Upper-Level Courses and Courses with Upper-Level Designation

Suggestions for a Successful Proposal

As you decide whether a course is upper-level or prepare a proposal, please consider these suggestions:

  • When reading proposals to create a new upper-level course, the committee pays special attention to question six on the proposal form. When reading proposals to renumber an existing course or to give upper-level designation to an existing course, the committee pays special attention to question eight on the proposal form. Please provide thoughtful, detailed answers to these questions.
    • In particular, note that 300- and 400-level courses and 200-level courses designated upper-level are expected to operate at an “advanced undergraduate level of difficulty” and to engage students with skills at the “synthesis” and “evaluation” levels. Describe, in detail, how your course will do this. - If you feel that “synthesis” and “evaluation” do not adequately describe what students do at the upper-level in your program, explain what skills and knowledge are considered appropriately advanced for upper-level work for your major. How will your students acquire, practice, and demonstrate those skills in this class?
      • NOTE: The committee puts the greatest emphasis on this aspect of the proposal. Though it can be helpful to demonstrate that the course is often offered at the upper-level on other campuses or that it has a prerequisite, neither will guarantee a successful proposal. The key question is what this class does on this campus to ensure that our students have an advanced undergraduate experience.

 

  • The sample syllabus is also very important in this process. All new courses require a sample syllabus. The committee considers renumbering/upper-level designation to be a significant change and we require a sample syllabus for those proposals as well. The syllabus should provide enough detail to allow the committee to see opportunities for students to engage at the advanced undergraduate level. If the assignments are not described in detail on the syllabus, please include a description of or instructions for those projects. (For example, if your syllabus simply refers to a research paper or a final project but you give detailed instructions to the students via OnCourse, submit those instructions as well.)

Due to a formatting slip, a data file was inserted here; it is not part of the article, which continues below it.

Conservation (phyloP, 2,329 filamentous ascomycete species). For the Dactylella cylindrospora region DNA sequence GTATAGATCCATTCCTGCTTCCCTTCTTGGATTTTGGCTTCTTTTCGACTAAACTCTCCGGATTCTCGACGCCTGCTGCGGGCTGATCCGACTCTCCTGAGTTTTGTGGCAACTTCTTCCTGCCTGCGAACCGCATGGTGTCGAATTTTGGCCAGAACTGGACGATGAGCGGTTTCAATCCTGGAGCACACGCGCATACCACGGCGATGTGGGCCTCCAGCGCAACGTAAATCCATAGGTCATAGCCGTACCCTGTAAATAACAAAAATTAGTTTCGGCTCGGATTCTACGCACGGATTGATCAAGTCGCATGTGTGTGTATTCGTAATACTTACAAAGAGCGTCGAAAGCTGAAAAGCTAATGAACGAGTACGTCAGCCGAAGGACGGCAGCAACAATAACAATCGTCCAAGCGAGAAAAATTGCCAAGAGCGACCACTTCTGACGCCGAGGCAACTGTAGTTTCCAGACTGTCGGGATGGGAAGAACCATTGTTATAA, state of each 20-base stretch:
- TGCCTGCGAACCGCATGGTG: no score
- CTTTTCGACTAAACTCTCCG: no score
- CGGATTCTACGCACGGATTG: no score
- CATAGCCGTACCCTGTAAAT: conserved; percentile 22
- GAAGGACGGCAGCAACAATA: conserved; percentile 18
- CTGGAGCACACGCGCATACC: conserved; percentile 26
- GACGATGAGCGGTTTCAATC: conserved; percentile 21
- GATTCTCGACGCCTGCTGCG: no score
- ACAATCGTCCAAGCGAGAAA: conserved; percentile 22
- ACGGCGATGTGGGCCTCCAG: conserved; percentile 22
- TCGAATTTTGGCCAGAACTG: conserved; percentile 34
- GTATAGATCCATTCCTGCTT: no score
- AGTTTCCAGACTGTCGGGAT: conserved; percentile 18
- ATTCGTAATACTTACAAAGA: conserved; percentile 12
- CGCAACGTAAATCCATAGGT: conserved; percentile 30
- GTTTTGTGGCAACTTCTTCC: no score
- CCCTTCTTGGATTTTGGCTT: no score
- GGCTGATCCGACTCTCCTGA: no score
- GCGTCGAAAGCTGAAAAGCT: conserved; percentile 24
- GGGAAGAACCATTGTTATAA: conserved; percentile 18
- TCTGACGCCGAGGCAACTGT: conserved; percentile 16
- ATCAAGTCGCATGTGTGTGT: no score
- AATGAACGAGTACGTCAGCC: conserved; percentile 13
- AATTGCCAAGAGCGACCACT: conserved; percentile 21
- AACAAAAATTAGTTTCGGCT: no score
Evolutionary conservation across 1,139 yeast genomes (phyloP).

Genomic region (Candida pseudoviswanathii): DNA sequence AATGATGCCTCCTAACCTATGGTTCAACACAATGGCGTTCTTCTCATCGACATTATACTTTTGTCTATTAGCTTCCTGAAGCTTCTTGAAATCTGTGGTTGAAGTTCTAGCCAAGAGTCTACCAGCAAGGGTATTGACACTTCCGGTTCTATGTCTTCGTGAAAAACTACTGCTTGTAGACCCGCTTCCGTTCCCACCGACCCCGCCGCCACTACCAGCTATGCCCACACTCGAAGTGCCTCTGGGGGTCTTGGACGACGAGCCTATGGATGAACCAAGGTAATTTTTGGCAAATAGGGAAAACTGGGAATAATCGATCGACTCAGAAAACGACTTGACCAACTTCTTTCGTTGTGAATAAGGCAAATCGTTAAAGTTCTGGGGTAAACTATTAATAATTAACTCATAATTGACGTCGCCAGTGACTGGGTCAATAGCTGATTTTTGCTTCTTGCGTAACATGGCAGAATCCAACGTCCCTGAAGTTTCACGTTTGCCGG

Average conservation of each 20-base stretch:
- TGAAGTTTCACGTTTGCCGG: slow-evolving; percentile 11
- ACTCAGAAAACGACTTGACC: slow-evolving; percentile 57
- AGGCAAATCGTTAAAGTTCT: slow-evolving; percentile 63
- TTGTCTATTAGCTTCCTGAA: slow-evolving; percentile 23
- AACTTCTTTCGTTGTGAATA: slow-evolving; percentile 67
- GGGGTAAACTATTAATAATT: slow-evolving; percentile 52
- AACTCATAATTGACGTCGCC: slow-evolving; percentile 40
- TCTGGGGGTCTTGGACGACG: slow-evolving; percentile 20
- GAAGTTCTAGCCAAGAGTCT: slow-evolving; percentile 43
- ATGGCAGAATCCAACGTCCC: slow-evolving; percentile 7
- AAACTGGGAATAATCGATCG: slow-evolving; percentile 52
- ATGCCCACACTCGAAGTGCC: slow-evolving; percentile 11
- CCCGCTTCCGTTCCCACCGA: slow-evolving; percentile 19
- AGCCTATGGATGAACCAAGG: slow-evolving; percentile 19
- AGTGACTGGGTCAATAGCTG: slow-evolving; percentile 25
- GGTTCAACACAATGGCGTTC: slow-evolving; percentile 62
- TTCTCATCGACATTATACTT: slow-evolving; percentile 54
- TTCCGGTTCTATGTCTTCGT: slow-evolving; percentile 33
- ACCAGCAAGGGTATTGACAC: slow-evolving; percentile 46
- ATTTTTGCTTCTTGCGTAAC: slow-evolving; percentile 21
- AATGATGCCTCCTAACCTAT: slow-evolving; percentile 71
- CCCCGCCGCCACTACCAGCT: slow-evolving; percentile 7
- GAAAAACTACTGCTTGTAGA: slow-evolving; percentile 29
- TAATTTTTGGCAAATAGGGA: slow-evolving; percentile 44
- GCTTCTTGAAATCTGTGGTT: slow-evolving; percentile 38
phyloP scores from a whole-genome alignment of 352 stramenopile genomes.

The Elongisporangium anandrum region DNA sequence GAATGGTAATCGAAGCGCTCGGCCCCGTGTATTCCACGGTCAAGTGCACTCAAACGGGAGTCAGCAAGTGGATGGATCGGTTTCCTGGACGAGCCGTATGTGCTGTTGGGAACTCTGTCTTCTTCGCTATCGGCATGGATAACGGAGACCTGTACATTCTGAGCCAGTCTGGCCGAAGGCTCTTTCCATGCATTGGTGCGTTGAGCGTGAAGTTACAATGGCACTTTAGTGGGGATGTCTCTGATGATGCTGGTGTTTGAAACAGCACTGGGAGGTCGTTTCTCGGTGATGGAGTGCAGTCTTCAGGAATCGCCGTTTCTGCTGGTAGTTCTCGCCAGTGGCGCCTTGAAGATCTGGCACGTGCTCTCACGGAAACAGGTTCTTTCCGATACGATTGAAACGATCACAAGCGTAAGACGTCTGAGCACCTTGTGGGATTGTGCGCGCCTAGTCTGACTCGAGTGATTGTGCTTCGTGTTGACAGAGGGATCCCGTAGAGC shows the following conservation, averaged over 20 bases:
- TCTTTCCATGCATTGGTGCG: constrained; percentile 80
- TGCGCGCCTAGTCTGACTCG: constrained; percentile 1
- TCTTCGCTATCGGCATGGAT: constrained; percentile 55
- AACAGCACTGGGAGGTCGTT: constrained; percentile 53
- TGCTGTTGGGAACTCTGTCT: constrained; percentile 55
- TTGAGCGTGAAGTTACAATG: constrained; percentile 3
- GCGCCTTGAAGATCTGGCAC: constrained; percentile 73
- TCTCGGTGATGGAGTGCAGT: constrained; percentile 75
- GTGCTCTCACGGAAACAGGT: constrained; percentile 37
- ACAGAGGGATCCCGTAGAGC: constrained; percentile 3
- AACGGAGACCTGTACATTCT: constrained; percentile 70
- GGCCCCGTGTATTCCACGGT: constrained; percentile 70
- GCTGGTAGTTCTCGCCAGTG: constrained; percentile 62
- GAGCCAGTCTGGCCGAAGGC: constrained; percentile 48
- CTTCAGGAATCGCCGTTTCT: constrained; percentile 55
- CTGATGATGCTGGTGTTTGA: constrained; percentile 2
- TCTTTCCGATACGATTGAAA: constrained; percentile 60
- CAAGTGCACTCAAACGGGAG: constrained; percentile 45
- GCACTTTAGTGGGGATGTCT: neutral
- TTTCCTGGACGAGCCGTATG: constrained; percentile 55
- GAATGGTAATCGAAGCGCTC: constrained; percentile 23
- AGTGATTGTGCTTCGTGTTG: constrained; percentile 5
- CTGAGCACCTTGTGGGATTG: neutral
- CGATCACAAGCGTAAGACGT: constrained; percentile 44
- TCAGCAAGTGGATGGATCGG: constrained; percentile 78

• Please do not tell us that Course X should be upper-level because it is just like Course Y, which is also upper-level. We consider each proposal that we receive independently, so each proposal should contain a clear and detailed description of what this particular course requires of students that accords with the demands of an advanced undergraduate experience.

 

  • The committee recognizes that some programs might desire to renumber or apply for upper-level designation because of pressures created by the requirement that students complete 45 credits at the upper-level. However, those pressures do not factor into the committee’s decision, which is based solely upon evidence that the course provides an upper-level experience for our students.